As the summer heats up, awareness is quickly escalating across the world as different direct action campaigns target a common denominator: the fossil fuel industry.
Earlier this year, organizers including 350.org launched the Summer Heat and Fearless Summer campaigns, calling for a global uprising to "peacefully but firmly" stand up to the industry that is wrecking our future.
As people are joining together to embrace non-violent direct action on behalf of the climate, 350.org published the Creative Action Cookbook to encourage cohesive thoughtful action based on the variety of resources and skill sets of those involved. As humanity faces the uncertainties of the damage already done by pollution, this tenacious movement is focused on building a world that values the principles of "empathy, mutual aid and love."
Over the past several weeks, direct actions challenging fossil fuel infrastructure have brought to light some of the most imminent hazards of this dangerous industry, while at the same time promoting a sustainable and renewable future.
According to Tar Sands Blockade, Swamp Line 9, a group dedicated to keeping Enbridge from modifying their 240,000 barrel/day Line 9 pipeline to carry tar sands bitumen, kicked off the first day of summer with a powerful action at a pump station on Haudenosaunee Six Nations land near Hamilton, Ontario, Canada.
Blockaders occupied the site and held strong for six days as activists with Great Plains Tar Sands Resistance in Oklahoma were disrupting the construction of another pump station for the controversial Keystone XL pipeline the same week. On the dramatic final day of the Swamp Line 9 blockade, four people who were locked to machinery and 16 others were arrested.
The action kicked off Idle No More’s Sovereignty Summer with a righteous display of the movement’s strength and determination, highlighting the involvement and solidarity of First Nations whose lands are being targeted as "energy sacrifice" zones across North America.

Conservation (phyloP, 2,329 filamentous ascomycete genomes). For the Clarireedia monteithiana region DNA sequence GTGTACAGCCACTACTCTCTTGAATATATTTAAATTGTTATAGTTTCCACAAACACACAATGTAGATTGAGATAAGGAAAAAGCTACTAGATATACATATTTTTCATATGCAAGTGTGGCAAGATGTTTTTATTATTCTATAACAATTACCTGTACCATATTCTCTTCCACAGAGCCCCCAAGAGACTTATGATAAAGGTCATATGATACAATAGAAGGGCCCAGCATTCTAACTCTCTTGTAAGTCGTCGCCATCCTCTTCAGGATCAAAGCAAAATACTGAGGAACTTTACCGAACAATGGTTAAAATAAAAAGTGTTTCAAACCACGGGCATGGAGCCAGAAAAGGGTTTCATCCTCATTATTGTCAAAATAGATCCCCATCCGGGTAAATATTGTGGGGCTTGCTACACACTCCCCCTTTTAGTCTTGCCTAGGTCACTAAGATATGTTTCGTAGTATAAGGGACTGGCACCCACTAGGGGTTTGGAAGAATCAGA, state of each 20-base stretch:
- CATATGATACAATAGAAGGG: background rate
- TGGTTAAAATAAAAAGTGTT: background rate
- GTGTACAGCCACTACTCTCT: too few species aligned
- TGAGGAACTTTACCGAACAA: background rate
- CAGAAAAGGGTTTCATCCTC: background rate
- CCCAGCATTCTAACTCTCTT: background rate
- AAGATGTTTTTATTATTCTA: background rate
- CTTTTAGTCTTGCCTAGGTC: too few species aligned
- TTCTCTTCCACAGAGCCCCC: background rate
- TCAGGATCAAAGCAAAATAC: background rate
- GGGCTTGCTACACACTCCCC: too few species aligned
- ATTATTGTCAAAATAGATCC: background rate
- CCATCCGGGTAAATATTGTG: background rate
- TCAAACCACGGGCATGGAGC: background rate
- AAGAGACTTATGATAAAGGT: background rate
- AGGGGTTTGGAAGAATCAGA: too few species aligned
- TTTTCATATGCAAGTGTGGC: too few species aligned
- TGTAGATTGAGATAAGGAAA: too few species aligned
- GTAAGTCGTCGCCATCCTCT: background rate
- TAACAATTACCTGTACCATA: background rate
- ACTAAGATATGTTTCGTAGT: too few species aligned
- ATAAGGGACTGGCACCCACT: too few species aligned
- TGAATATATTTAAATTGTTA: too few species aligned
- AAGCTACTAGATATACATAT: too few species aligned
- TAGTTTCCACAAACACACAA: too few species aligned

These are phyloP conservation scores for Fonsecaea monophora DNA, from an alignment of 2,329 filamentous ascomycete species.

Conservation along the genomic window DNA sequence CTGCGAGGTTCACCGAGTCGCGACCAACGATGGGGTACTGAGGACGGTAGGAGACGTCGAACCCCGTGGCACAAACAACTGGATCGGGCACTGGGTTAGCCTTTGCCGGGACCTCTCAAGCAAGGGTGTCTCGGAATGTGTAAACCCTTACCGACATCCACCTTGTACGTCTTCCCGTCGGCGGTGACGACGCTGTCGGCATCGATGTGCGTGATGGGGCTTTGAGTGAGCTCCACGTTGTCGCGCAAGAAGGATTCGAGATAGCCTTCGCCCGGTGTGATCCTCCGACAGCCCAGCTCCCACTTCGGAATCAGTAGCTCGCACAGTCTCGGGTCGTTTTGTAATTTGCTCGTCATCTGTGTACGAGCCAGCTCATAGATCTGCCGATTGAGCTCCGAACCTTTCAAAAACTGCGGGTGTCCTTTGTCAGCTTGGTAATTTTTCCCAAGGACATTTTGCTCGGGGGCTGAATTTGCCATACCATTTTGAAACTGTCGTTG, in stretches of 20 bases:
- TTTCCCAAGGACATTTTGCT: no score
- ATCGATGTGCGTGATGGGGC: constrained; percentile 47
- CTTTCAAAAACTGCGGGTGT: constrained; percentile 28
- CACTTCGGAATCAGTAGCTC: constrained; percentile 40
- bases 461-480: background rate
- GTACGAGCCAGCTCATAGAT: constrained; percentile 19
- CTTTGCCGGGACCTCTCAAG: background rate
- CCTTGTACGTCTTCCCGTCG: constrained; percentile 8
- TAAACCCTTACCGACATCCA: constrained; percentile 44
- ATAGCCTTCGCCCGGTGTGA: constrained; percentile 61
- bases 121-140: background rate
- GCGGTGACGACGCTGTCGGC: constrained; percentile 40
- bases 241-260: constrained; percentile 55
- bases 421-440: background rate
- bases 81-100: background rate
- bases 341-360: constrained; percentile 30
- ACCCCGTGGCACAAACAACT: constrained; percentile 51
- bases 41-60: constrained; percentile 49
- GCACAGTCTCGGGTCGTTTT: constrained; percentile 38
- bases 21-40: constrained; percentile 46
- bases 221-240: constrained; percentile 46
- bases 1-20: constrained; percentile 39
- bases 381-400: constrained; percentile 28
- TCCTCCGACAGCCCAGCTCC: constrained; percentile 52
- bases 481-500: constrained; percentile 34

On June 29, Greenpeace, Friends of the Earth International, Sierra Club and other organizational allies demonstrated during an international day of solidarity with the youth activists attending Global Power Shift. Actions all over the world were calling for an end to the age of coal and promoting a clean energy future just days after four people locked themselves outside the UBS headquarters in Connecticut to protest the bank's continued funding of mountaintop removal coal mining.
On Canada Day, more than 500 gathered in Southampton, Ontario, to oppose a proposed nuclear waste dump less than a mile from the shores of Lake Huron, bringing this grave issue some necessary attention.
Other early Fearless Summer actions across the U.S. include a blockade that stopped trucks attempting to dump tar sands waste alongside the Detroit River; a flash mob that included activists from Occupy Wall St and Occupy the Pipeline protesting the Spectra and Rockaway fracked gas pipelines during lunchtime in one of Manhattan’s busiest neighborhoods; and a confrontation by the Utah Tar Sands Resistance of road construction crews who are in the process of clear cutting, leveling and paving the way for tar sands, oil shale and fracking across the Colorado River Basin.
A week and a half before the tragic train explosion in Quebec last Saturday, 350 Maine and Maine Earth First! teamed up to bring attention to the hazards of transporting fracked oil by blockading a train carrying 70,000 barrels of crude coming from the Bakken oil fields in North Dakota.
Earlier this week, hundreds of Earth First! activists and allies brought attention to Momentive (headquarterd in Columbus, OH), one of the largest suppliers of fracking fluids, by blockading the shipping entrance to one of their facilities in North Carolina and successfully shutting down operations for the day.
Yesterday, Greenpeace activists bravely scaled Europe's tallest skyscraper in London to bring attention to the Shell's plans to drill in the Arctic.
As the number of direct actions grow across the Earth, communities are uniting to pressure their elected officials and other entities to acknowledge that we must divest from the fossil fuels and move toward a renewable energy future. This fearless movement to defend our future is just getting started—with much more to come.
Visit EcoWatch’s CLIMATE CHANGE page for more related news on this topic.
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This morning, a fake press release was sent from an email address at yourtdbank.com, to a parody website designed to look like TD Bank's press page announcing the bank's divestment from Keystone XL and tar sands. The fake release cited President Obama's recent climate speech and a host of economic problems for the tar sands industry as reasons for TD Bank’s decision to sell its $1.6 billion stake in Keystone XL and live up to their motto to be “As Green As Our Logo.”